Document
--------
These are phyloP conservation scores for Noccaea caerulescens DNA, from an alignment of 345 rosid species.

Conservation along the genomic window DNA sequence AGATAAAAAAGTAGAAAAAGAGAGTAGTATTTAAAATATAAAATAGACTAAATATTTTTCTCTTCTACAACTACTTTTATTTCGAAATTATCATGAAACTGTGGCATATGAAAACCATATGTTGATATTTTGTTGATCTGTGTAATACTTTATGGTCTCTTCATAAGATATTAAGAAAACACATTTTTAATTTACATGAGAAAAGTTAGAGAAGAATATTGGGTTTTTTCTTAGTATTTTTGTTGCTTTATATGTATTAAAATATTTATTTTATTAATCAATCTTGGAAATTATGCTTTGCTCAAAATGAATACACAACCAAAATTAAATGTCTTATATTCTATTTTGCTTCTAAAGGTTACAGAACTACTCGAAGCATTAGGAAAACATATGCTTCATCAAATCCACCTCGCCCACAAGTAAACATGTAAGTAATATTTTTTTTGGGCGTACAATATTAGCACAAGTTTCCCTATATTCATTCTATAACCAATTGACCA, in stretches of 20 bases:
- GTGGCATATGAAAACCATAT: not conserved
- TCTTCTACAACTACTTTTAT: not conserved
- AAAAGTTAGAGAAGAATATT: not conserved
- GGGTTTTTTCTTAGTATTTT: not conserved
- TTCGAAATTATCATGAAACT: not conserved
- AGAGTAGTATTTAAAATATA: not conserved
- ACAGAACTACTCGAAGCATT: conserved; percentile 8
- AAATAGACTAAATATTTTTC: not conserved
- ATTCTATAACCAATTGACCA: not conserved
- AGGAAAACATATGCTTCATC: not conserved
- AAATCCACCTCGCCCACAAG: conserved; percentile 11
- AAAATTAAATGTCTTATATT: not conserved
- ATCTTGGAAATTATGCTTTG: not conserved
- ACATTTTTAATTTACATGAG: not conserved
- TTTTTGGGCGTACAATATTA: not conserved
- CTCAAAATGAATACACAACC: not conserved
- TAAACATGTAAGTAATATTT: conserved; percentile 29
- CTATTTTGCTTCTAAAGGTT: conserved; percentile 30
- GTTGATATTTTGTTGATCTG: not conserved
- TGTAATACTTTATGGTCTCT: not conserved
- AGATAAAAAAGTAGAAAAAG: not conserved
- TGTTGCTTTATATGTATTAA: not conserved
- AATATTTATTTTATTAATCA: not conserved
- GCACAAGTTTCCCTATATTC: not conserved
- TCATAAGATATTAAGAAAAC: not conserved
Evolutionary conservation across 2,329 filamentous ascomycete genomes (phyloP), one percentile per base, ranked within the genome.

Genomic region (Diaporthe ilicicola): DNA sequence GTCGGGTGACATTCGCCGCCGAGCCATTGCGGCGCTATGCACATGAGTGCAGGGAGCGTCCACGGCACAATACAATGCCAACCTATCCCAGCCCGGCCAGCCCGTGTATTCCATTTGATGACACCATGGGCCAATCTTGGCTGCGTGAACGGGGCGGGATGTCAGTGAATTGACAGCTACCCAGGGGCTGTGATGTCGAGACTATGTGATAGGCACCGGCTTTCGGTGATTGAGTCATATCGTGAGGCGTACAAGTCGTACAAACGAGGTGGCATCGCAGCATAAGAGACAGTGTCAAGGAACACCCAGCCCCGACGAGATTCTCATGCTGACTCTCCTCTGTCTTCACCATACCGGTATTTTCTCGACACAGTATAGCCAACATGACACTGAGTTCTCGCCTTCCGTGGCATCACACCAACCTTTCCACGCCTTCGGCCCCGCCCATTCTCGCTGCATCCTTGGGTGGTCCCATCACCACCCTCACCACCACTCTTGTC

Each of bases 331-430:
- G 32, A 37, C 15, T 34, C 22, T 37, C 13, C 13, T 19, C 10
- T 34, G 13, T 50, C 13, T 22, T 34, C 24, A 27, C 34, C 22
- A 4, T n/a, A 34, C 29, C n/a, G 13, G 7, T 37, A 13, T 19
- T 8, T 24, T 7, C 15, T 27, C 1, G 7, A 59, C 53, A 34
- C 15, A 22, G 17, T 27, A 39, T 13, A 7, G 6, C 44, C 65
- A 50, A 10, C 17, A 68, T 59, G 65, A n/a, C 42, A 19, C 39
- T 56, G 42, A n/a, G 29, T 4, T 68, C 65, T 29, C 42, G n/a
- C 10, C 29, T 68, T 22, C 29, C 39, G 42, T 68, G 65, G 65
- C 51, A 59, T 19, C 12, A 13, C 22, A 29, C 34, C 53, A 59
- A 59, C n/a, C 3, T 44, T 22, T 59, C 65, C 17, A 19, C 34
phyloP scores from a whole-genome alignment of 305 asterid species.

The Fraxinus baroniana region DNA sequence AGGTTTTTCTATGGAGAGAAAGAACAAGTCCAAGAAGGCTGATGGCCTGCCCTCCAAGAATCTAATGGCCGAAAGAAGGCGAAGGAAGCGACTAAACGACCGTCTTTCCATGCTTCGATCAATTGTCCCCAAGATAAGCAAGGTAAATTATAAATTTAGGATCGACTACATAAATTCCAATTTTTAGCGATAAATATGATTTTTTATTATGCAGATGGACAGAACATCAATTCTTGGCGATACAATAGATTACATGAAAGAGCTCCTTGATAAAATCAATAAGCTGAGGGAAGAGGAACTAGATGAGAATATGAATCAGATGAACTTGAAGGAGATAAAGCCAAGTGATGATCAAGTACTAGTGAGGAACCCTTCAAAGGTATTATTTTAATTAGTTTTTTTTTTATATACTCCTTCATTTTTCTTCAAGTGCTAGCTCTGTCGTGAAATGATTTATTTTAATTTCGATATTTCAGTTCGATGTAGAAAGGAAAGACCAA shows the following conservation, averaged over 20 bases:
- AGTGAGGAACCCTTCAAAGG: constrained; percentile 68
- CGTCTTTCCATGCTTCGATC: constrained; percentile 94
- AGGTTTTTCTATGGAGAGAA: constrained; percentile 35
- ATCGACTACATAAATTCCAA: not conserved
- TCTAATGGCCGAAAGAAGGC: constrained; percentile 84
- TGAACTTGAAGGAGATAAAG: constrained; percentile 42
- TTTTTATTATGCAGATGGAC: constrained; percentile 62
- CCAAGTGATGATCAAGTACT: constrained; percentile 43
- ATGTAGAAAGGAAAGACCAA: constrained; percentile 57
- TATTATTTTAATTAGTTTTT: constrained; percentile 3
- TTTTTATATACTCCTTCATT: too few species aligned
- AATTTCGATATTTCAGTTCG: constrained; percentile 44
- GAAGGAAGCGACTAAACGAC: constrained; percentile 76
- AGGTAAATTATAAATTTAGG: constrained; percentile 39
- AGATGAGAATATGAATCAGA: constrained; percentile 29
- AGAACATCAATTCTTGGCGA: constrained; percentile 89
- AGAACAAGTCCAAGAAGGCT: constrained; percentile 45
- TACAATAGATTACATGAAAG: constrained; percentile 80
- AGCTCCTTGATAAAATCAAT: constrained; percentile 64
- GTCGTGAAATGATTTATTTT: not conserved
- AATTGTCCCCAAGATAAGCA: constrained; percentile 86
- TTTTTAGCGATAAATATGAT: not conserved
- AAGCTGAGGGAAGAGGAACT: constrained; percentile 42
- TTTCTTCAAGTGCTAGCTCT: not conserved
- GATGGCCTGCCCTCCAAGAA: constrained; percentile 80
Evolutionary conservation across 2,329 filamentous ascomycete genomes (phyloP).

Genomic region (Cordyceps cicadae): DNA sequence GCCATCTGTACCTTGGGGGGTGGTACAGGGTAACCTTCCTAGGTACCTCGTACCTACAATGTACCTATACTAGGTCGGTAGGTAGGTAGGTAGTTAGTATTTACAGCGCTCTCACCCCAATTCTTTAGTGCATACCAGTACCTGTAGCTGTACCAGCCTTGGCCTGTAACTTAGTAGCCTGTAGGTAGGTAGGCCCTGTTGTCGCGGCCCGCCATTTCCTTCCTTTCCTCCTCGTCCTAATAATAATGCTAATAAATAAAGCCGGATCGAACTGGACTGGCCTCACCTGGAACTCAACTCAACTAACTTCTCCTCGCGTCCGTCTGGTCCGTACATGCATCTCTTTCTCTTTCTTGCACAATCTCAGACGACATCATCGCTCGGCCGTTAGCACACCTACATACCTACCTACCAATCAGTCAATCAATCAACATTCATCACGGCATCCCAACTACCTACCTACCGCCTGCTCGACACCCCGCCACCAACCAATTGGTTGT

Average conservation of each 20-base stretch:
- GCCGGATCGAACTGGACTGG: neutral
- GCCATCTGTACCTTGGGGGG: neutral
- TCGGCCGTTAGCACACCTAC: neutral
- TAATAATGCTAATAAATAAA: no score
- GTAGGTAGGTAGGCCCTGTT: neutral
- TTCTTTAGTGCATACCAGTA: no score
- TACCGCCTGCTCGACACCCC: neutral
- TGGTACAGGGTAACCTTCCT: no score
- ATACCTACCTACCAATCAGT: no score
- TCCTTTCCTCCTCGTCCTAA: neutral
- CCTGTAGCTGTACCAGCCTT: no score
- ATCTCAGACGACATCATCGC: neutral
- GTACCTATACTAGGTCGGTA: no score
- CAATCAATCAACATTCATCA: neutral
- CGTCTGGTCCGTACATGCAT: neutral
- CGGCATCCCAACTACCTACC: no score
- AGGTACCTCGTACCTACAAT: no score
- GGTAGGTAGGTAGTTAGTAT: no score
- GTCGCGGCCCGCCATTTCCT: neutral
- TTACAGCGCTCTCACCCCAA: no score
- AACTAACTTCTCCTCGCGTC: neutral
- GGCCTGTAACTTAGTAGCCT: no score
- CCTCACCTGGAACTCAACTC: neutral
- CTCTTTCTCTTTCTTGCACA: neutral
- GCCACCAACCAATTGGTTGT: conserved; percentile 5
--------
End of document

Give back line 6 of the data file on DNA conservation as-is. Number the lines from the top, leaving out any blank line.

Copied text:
- GGGTTTTTTCTTAGTATTTT: not conserved